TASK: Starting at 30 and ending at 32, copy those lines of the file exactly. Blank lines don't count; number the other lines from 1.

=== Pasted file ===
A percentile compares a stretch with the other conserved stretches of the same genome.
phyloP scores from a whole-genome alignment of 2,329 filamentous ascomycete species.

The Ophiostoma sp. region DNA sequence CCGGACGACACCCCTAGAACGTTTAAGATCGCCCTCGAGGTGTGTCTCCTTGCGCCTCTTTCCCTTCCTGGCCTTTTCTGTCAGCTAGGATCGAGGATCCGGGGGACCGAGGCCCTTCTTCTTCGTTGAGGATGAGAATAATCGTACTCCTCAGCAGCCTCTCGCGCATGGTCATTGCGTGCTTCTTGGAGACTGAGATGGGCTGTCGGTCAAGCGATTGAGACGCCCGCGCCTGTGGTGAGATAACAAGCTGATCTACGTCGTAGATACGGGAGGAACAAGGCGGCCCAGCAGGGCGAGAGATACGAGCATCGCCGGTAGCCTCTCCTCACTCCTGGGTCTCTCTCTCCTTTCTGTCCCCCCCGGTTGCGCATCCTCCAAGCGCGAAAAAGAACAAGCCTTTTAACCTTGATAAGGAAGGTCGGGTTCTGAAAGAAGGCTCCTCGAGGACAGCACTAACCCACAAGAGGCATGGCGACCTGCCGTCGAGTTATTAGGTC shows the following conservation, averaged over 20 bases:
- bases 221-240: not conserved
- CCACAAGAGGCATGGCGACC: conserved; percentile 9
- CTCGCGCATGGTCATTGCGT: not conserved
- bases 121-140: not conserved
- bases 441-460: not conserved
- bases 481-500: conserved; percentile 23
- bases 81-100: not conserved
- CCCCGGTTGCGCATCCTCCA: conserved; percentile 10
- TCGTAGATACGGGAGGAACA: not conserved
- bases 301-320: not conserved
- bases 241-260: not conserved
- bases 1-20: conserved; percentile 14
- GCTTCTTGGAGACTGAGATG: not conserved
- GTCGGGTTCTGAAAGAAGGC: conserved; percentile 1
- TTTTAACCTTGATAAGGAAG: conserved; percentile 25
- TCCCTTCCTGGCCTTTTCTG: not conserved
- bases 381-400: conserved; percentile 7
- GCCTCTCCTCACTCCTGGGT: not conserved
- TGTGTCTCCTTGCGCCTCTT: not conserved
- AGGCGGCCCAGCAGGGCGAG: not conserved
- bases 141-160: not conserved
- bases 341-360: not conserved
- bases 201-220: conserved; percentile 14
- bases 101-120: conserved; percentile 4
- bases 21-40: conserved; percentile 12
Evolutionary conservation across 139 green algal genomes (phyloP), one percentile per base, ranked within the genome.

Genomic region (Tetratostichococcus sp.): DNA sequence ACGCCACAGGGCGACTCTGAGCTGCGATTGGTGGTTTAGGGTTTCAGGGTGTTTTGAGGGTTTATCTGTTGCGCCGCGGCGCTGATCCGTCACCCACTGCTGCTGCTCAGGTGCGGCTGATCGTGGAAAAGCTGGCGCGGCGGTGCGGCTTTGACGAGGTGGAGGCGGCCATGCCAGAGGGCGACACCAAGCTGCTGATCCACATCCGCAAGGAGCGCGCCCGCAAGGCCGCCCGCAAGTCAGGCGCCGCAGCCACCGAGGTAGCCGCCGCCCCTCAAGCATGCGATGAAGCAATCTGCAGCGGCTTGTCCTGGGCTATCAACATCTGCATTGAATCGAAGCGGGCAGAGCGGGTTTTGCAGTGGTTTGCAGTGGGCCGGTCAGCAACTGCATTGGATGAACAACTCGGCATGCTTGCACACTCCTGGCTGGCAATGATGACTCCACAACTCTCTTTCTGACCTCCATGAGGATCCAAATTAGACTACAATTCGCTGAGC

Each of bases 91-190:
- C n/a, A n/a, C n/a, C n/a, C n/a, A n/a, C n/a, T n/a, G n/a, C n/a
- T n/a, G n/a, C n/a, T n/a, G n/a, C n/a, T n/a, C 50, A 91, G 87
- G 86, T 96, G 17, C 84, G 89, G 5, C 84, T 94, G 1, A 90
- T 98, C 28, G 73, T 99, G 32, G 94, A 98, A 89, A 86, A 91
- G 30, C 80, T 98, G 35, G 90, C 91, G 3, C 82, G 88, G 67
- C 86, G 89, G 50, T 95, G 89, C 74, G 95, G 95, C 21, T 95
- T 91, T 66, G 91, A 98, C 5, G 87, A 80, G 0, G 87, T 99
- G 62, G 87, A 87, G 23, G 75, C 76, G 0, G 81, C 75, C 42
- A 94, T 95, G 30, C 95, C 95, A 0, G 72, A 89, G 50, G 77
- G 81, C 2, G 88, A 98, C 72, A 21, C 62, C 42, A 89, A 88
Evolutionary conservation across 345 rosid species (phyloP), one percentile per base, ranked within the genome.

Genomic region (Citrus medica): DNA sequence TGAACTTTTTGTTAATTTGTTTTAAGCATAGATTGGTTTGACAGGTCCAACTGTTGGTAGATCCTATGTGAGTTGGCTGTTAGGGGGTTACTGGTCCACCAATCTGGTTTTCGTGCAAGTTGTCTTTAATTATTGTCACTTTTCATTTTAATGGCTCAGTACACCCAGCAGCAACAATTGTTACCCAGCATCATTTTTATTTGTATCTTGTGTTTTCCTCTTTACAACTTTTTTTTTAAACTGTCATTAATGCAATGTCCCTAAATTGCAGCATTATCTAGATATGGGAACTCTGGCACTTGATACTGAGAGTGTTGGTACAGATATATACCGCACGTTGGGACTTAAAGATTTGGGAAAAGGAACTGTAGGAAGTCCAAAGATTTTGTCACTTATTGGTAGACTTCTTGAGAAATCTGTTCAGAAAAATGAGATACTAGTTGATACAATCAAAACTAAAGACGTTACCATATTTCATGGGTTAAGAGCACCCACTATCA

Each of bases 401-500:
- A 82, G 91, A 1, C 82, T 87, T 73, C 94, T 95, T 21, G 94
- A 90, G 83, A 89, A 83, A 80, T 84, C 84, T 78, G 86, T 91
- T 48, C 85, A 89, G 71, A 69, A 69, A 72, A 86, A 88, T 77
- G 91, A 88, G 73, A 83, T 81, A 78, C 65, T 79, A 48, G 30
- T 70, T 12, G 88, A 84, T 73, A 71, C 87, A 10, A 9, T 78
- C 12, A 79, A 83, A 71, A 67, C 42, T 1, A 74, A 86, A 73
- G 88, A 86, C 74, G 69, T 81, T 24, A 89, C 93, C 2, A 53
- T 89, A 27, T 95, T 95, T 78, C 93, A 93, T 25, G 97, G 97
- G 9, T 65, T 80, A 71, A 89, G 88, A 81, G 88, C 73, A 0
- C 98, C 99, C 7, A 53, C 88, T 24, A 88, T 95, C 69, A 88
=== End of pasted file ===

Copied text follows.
Genomic region (Tetratostichococcus sp.): DNA sequence ACGCCACAGGGCGACTCTGAGCTGCGATTGGTGGTTTAGGGTTTCAGGGTGTTTTGAGGGTTTATCTGTTGCGCCGCGGCGCTGATCCGTCACCCACTGCTGCTGCTCAGGTGCGGCTGATCGTGGAAAAGCTGGCGCGGCGGTGCGGCTTTGACGAGGTGGAGGCGGCCATGCCAGAGGGCGACACCAAGCTGCTGATCCACATCCGCAAGGAGCGCGCCCGCAAGGCCGCCCGCAAGTCAGGCGCCGCAGCCACCGAGGTAGCCGCCGCCCCTCAAGCATGCGATGAAGCAATCTGCAGCGGCTTGTCCTGGGCTATCAACATCTGCATTGAATCGAAGCGGGCAGAGCGGGTTTTGCAGTGGTTTGCAGTGGGCCGGTCAGCAACTGCATTGGATGAACAACTCGGCATGCTTGCACACTCCTGGCTGGCAATGATGACTCCACAACTCTCTTTCTGACCTCCATGAGGATCCAAATTAGACTACAATTCGCTGAGC

Each of bases 91-190:
- C n/a, A n/a, C n/a, C n/a, C n/a, A n/a, C n/a, T n/a, G n/a, C n/a